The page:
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Freddie's tale is told

11 November 2013

Cooksey recounts Wheatcroft's wartime journey

In Saturday's issue of 'The Royal' military historian Jon Cooksey told the full story of another of Reading Football Club's wartime heroes, 2nd Lt Freddie Wheatcroft, 5th East Surrey Regiment.

It is a story we thought all Reading supporters should hear today, Remembrance Day... 

With his carefully-groomed moustache and angular good looks, Derbyshire-born Freddie certainly made an impact after he joined Reading from Derby County in May 1908.

Although the diminutive striker – only 5’ 10” tall and weighing in at 12st 4lb - stayed at Reading for one season, 1908/09, he finished it as top scorer with 14 goals before leaving for his second spell with Swindon Town where he stayed until the second year of the First World War in 1915.

Born in Alfreton in mid-Derbyshire in May 1882, former Derby County, Reading, Swindon and Fulham frontman Frederick George Wheatcroft enlisted as a private in the 5th (Reserve) Battalion of the East Surrey Regiment (Territorial Force) at the age of 33. No less a person than the Mayor of Swindon attested to his good character.

Unlike some of Reading FC’s Great War heroes like Joe Dickenson, Freddie was placed on the reserve and did not go overseas immediately.

Mobilised in May 1916 he was promoted to corporal and then lance sergeant before his potential for leadership was spotted and after completing training as an officer cadet he was commissioned as a second lieutenant in the 5th Battalion on 29 May 1917.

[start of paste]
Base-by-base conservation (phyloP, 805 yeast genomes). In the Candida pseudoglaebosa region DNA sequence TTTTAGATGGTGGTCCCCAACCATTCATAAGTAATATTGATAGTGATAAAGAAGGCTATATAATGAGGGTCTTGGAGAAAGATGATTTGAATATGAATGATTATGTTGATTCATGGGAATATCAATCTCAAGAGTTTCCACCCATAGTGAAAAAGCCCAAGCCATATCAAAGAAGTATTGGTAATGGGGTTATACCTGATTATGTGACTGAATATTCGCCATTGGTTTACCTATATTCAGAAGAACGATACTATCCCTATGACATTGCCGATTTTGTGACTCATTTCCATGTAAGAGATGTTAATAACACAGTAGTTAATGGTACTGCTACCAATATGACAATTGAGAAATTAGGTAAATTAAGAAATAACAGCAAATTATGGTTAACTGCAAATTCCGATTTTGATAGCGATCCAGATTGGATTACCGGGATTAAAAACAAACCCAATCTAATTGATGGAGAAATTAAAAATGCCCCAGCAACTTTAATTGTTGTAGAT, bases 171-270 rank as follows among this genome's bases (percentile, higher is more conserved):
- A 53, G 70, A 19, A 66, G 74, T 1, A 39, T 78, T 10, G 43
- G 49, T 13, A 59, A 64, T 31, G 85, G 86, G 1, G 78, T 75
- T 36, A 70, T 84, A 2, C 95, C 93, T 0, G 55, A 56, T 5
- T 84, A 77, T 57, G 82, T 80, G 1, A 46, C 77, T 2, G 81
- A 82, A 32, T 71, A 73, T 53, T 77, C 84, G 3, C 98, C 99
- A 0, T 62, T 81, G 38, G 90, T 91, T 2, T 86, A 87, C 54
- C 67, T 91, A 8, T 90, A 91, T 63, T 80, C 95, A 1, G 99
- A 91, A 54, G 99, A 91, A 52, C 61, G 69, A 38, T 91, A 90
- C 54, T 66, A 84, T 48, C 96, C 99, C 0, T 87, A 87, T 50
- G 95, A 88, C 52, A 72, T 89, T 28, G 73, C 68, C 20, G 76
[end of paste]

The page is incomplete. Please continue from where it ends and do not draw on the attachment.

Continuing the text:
Six months later, after signing to fight overseas, he was attached to the 13th Battalion of the same regiment and found himself leading a platoon of men during the desperate fighting for the strategically vital high ground to the northwest of Bourlon Wood and Bourlon village near Cambrai in northern France.

Tasked with advancing to clear and hold Bourlon village with the support of tanks, when the time came for Freddie’s battalion to attack at 6.15 am on 25th November 1917 the tanks had not arrived.

The battalion attack went in in any case to try and link up with the Highland Light Infantry but the Germans, holding the village ‘in great strength’ put up a stubborn resistance and then mounted a strong counter attack of their own, hitting the East Surreys with heavy machine-gun, rifle and mortar fire.

Unable to get any further the battalion clung on desperately until the decision was made to extricate the men on 26th November so that the weary and depleted troops could be replaced with fresh men but again the tanks which were to assist in this move failed to materialise.

Freddie Wheatcroft and other small parties of men who had pushed on into advanced positions were still fighting for their lives and, as the withdrawal got underway under heavy German fire, Freddie Wheatcroft was mortally wounded. He died soon afterwards.

The battalion was finally relieved and came out of the line on 27th November. Total casualties during their short but desperate fight for Bourlon Wood and village between 24th and 27th November amounted to 6 officers and 233 men.

Freddie Wheatcroft had stuck to his post to the last and had died along with his men. He left a wife, Susan Jessie, behind.

Today one of Reading FC’s Great War heroes, he lies in grave I.F. 12 in Anneux British Cemetery in the shadow of a brooding Bourlon Wood and just a short distance from where he fell on that late November day 96 years ago.

A memorial to him was placed in Alfreton Church in 1927 but today, on this Remembrance weekend, Royals fans can remember and respect his service to club, king and country.

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